# Spivak Calculus Summation problem

1. May 6, 2015

### Wumbolog

• Member warned about not using the homework template
Hi, I've enclosed my problem and attempt at solution below. I had problems with the latex so I photographed a picture of my work. The first top half is my attempt at the solution and the bottom is the solution that Spivak provides.

I dont understand how he reached his solution and I dont understand how to manipulate these equations "1+....+n"

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2. May 6, 2015

### muscaria

Do you understand how he got from the first to the second line?

3. May 6, 2015

### muscaria

for 1+.....+n, let's take n=11 as an example: If you think of 1+2+3+....+11, that is = (11+1) + (10+2) + (9+3) + ..... + (6+6) and these terms are all 12 or (n+1). Now, how many these (n+1) terms do you get?

4. May 6, 2015

### muscaria

Once you have figured that out, then look at Spivak's first line: 1 + 3 + 5 + 7 + ....+ (2n - 1)
What can you add to this to make it look like 1 + 2 + 3 + 4 + .......+ (2n - 1) + 2n which you know how to solve?

5. May 7, 2015

### Wumbolog

You get n amount of n+1? Im sorry I still dont get it

6. May 7, 2015

7. May 7, 2015

### muscaria

Ok maybe I should have explained a bit more what I mean and taken n to be an even number. So imagine you have n numbers where n is even, say n = 10 and you're going to add them all up together. So they're all lined up one after the next 1 2 3 4 5 6 7 8 9 10. Now you could fold this line (or wrap it) so that the 10 is under the 1, the 9 is under the 2, the 8 is under the 3 etc, like:
1 2 3 4 5
10 9 8 7 6

The point of pairing them this way is because as go to the right in the top line you go +1 whereas as you go to the right in the bottom line you go -1 so that the pairs always add to 11. So now how many pairs of 11 do you get?

8. May 7, 2015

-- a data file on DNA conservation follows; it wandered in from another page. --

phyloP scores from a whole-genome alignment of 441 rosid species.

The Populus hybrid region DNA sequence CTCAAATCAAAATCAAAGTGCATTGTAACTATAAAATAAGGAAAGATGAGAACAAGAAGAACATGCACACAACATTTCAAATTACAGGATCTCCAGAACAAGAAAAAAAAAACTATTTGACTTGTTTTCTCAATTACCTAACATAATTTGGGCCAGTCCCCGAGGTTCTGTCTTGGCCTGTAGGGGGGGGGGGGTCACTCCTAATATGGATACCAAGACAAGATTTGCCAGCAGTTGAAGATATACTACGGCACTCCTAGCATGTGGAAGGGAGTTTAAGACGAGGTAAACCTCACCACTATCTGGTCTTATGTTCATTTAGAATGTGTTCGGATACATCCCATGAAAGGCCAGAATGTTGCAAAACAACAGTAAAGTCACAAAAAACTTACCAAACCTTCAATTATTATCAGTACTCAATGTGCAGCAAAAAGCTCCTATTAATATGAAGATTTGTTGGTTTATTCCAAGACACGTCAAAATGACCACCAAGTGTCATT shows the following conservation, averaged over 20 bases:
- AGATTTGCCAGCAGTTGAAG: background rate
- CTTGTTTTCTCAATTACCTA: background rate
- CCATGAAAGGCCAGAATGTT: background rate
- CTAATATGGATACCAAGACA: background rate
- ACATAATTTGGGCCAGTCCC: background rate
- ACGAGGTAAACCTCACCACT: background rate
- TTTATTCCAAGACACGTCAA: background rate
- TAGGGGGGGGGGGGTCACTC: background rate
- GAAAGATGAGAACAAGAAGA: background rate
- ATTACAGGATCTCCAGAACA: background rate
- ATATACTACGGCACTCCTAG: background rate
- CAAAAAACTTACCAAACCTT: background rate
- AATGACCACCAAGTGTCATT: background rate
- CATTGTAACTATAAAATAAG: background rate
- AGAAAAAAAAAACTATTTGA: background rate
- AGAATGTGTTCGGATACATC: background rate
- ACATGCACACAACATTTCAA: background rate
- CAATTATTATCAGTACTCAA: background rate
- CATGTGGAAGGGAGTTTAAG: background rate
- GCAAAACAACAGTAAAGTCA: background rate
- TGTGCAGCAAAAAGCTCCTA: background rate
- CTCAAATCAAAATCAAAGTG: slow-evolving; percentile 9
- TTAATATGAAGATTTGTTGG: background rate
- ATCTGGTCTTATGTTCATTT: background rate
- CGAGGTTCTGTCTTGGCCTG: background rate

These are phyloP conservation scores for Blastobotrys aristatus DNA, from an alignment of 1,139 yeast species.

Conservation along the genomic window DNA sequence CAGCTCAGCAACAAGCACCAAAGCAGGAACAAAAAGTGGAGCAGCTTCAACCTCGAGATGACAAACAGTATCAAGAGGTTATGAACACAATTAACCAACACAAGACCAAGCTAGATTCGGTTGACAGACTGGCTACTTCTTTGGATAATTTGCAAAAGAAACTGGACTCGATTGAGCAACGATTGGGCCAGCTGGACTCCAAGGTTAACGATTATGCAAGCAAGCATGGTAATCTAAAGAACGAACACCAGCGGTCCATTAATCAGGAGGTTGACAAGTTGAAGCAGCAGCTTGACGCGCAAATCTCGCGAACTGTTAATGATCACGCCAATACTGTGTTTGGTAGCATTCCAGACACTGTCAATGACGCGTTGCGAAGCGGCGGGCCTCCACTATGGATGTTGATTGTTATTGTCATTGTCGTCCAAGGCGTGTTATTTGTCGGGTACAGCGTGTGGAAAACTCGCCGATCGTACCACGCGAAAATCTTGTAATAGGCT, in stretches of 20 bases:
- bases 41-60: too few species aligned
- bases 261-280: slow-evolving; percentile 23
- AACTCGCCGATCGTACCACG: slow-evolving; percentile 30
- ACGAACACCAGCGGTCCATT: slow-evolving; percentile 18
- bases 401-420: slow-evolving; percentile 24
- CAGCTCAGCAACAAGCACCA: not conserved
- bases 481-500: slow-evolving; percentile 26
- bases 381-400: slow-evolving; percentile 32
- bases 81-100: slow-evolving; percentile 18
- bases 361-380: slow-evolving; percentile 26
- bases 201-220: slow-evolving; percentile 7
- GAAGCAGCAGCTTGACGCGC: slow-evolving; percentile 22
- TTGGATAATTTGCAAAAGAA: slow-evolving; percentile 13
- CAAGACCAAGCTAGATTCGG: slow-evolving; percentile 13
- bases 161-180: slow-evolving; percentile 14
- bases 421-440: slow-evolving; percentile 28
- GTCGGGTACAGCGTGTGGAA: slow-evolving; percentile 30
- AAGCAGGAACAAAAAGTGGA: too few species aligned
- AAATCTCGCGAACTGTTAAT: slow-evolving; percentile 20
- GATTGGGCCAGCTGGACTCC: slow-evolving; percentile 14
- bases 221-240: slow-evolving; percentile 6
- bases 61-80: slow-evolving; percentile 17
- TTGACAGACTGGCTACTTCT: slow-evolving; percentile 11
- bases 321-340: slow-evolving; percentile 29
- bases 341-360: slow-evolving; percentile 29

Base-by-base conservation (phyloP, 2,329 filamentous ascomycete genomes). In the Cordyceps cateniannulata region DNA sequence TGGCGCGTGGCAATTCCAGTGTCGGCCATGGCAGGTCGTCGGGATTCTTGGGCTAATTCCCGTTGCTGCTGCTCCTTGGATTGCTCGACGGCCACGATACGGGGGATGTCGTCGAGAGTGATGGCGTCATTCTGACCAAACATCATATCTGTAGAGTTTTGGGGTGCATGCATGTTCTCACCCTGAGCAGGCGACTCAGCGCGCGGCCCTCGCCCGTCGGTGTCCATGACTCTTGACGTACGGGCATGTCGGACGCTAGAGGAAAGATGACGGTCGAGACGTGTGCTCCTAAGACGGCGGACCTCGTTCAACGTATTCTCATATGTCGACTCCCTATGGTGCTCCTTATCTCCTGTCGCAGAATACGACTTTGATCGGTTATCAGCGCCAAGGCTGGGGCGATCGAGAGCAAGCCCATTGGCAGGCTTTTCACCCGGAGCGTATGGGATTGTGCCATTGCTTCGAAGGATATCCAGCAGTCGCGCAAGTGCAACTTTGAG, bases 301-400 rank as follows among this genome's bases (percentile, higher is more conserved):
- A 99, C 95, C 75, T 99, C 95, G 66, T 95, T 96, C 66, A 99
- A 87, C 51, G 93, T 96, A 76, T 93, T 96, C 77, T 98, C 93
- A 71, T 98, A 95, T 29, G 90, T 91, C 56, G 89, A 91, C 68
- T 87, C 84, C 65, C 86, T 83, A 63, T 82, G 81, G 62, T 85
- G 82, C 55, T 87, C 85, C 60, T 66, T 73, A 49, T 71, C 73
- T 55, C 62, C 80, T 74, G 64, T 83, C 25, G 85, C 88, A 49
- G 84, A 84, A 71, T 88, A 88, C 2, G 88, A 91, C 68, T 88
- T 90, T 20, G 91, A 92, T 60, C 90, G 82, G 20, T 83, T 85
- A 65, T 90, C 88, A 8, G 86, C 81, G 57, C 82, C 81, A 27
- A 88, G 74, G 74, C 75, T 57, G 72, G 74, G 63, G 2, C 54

### muscaria

Yes precisely you add even numbers to them and now you sum 1+2+3+...+2n and because you added all those even numbers you have to subtract them also (so that you have effectively added 0 to your equation). How do you think Spivak's term -2(1+2+...+n) is related to what I just said?
Does it make sense?

9. May 7, 2015

### certainly

What problem did you have ?

10. May 7, 2015

### SammyS

Staff Emeritus
Don't do too much of the solution for the OP.

11. May 7, 2015

### muscaria

Duly noted.

12. May 8, 2015

### Wumbolog

So then I have 1+2+3+4+5+(2n-1)+2n

But when I subtract the sum of 2n which is 2(1+...+n)
the second line is 1+2+3+4+5+2n-2(1+...+n), the odd number (2n-1) somehow disappeared and the number im supposed to add to get zero -2(1+...+n) is still there

I dont understand

13. May 8, 2015

### SammyS

Staff Emeritus
What do you mean by "the sum of 2n" ?

14. May 8, 2015

### Wumbolog

I put what I meant, which is 2(1+.....+n)

15. May 8, 2015

### SammyS

Staff Emeritus
Rather than calling this " the sum of 2n " it's much clearer to say something like, " the sum of all even integers from 2 through 2n. "

In Latex that's $\displaystyle\ \sum_{i=1}^{n}2i\$ .

And you have correctly stated that gives $\displaystyle\ 2\left(\sum_{i=1}^{n}i\right)\$, so that is $\displaystyle\ 2\left(\frac{n(n+1)}{2}\right)$ .

What is the big sum, 1+2+3+4+5+(2n-1)+2n, i.e. $\displaystyle\ \sum_{i=1}^{2n}i\ \ ?$
.

16. May 9, 2015

### Wumbolog

17. May 9, 2015

### SammyS

Staff Emeritus

If you understand the results shown above, I think we can get the correct result using a alternative method to Spivak's.

Now consider the sum of the first n odd natural numbers, $\displaystyle\ \sum_{i=1}^{n}(2i-1)\$.

Split that up into $\displaystyle\ \sum_{i=1}^{n}(2i)-\sum_{i=1}^{n}(1)\\$

What do those last two sums give?